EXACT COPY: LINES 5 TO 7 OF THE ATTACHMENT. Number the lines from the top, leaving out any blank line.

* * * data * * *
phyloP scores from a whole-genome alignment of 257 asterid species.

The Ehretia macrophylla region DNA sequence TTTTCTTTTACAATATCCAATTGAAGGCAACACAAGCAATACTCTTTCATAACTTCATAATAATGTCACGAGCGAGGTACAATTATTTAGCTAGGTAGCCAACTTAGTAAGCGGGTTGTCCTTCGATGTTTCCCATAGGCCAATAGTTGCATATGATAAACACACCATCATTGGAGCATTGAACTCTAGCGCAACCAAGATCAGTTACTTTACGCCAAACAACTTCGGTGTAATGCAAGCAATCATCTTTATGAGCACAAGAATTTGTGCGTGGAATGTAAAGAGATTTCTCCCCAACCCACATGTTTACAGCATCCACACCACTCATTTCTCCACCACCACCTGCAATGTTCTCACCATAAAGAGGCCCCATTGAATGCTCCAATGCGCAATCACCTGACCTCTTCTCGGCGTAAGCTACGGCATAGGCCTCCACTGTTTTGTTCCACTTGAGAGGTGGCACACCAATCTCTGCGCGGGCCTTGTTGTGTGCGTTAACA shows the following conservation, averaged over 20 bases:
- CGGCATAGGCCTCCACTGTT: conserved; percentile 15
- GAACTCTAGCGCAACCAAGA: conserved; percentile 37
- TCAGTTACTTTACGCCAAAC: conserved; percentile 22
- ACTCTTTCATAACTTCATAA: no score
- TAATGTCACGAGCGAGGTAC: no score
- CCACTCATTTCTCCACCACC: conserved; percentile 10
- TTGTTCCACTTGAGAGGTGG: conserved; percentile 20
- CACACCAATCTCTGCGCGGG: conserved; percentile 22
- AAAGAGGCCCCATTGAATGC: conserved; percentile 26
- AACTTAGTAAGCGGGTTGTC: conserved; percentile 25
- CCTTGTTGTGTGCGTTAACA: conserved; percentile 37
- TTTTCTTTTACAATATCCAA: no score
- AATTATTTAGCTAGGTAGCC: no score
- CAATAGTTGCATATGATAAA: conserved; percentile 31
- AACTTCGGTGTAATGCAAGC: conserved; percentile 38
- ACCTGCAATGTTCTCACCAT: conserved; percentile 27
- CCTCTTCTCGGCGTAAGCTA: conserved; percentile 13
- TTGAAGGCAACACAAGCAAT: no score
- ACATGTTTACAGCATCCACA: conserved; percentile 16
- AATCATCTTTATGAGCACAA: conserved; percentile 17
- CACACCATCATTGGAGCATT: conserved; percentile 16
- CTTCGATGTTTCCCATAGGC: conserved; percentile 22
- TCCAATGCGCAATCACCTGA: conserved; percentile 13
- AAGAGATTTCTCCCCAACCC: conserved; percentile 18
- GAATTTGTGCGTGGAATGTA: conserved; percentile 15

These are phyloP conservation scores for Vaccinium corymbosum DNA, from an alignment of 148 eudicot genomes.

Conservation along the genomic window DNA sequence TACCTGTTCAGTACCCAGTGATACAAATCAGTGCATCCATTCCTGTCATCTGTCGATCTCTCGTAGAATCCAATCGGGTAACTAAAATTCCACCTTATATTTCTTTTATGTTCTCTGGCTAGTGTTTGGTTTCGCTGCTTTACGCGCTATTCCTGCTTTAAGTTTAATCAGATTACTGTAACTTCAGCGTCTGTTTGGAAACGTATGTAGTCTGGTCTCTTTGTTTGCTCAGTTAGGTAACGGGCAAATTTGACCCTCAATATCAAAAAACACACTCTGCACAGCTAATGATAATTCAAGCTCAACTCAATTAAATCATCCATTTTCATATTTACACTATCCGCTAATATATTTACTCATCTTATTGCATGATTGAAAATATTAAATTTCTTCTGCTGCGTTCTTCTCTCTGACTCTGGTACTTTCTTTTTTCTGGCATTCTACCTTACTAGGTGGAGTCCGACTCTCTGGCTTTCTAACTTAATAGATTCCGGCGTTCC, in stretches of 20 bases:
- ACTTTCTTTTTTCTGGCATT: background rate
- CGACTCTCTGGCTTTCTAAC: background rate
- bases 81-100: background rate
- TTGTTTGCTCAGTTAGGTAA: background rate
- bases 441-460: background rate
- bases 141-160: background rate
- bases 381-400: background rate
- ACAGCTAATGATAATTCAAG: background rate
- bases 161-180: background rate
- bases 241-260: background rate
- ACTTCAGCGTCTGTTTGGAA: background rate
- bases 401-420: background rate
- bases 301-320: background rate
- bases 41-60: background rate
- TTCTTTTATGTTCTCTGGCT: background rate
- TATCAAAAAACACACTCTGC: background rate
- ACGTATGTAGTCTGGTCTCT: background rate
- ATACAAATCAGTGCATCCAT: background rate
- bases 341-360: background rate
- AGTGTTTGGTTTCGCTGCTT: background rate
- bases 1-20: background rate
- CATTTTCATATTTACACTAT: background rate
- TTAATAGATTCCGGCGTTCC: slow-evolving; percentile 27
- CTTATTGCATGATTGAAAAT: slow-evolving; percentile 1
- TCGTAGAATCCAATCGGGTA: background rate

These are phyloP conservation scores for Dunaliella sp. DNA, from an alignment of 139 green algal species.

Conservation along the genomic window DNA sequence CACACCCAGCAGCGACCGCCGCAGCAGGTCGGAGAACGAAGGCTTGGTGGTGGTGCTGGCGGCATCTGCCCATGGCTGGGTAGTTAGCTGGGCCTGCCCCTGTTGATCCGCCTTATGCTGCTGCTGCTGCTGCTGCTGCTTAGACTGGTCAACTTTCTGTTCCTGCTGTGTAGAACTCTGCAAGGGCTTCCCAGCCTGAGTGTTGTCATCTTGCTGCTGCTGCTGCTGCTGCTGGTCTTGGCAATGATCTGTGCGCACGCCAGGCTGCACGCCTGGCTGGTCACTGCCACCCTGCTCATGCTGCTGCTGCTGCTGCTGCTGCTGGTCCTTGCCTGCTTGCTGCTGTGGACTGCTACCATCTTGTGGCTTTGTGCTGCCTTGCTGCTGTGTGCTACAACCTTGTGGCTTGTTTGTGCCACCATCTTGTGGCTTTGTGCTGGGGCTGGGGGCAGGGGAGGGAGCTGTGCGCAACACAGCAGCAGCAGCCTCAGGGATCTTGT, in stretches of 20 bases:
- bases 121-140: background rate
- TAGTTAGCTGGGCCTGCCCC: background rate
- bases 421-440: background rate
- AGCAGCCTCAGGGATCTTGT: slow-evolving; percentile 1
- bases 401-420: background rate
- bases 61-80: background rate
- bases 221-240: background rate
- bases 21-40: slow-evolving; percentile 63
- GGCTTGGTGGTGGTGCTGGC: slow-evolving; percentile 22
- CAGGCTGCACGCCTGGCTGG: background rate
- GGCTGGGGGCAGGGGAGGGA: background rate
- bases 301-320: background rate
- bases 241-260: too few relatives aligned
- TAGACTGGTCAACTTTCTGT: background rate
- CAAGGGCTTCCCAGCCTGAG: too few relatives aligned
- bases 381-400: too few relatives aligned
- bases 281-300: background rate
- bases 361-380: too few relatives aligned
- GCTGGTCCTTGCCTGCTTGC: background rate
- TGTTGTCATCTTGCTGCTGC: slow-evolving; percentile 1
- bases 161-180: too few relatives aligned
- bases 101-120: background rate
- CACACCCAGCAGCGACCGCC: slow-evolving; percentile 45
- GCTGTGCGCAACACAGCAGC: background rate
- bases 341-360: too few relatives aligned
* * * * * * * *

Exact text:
- TCAGTTACTTTACGCCAAAC: conserved; percentile 22
- ACTCTTTCATAACTTCATAA: no score
- TAATGTCACGAGCGAGGTAC: no score